The Prevalence of Social Isolation
A study looking at social isolation in 1985 and 2008 shows Americans have become more isolated.
The General Social Survey was a nation-wide survey that looked at the number of close confidants and friends Americans have, among other sociological matters.
Surveyed volunteers in 2004 were much more likely to have no close friends outside of their family. In 1985, 36% of Americans had no close friends outside of their family. In 2004, more than half, 53%, reported no close friends outside of family.
Americans on average have about 1/3rd fewer close friends than they did in the 1980s. The average number of close confidants, as defined by individuals with whom we discuss important issues with, has also declined from 2.94 to 2.08.
Limitations of Self Reported Data
Social Network Diversity: Race & Education
Our friend group composition has also changed over time. We've become more likely to have at least one friend of a different race than ourselves. Only 8.9% of Americans had a close friend of a different race 1985 compared to 15% in 2004.
However, we're less likely to have diversity in education backgrounds within our friend groups. In 1985, 27% of Americans had multiple close friends with different education backgrounds compared to only 20% in 2004.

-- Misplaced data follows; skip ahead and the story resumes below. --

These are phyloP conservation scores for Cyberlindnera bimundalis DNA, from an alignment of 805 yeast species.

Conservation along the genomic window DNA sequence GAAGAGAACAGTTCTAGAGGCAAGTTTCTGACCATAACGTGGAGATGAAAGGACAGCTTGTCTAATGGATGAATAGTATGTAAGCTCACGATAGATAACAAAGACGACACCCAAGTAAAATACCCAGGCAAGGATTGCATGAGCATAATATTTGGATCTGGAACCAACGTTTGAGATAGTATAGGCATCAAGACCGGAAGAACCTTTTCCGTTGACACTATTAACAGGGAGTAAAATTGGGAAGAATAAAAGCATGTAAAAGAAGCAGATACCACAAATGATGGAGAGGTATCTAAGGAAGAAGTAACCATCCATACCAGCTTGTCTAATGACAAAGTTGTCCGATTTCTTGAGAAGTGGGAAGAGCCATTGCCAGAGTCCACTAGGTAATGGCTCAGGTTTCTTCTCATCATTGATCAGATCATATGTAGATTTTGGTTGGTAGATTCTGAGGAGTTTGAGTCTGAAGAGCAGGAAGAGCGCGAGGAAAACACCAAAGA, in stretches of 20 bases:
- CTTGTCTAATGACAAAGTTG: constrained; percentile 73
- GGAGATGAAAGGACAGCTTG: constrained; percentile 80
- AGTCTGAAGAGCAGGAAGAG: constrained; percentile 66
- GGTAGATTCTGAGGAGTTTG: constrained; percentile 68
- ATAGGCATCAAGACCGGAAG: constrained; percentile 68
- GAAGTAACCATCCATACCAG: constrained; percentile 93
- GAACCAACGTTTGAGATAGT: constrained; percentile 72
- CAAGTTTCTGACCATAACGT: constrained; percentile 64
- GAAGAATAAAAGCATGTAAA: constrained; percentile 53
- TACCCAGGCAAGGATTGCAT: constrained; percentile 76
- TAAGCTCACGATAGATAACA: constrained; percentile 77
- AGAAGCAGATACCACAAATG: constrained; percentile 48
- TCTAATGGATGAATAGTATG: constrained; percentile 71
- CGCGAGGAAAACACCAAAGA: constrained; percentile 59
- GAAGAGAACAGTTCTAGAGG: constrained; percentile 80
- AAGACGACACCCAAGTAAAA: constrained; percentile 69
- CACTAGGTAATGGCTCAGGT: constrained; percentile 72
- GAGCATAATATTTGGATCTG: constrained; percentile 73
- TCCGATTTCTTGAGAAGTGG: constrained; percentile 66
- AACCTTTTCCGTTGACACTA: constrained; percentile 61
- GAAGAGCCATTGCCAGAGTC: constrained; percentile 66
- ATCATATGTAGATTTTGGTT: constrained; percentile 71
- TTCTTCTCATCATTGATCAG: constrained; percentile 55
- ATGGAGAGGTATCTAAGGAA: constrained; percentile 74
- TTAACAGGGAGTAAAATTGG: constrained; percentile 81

Social Isolation vs Education
Education attainment has become far more important in our odds of social isolation as well. The more educated you are, the less likely you are to be socially isolated.
Americans across all levels of education had lower odds of social isolation in the 1980s.
In the 2000s, social isolation rose for all. However, it rose a lot more for those with less education according to a statistical model generated from the survey data.
This study, while on the older side, highlights a potentially concerning trend. If you feel that people today have fewer friends than before, these data suggest that you're not wrong and not alone in that feeling.
Keep in mind that none of this is set in stone. We all have a choice to go out, take some risks, and make new friends.
This also suggests a great opportunity for making an impact. If you see someone who looks lonely and who may need a friend, you might be right. If you feel comfortable with it, a quick complement or chat may be enough to really brighten someone's day.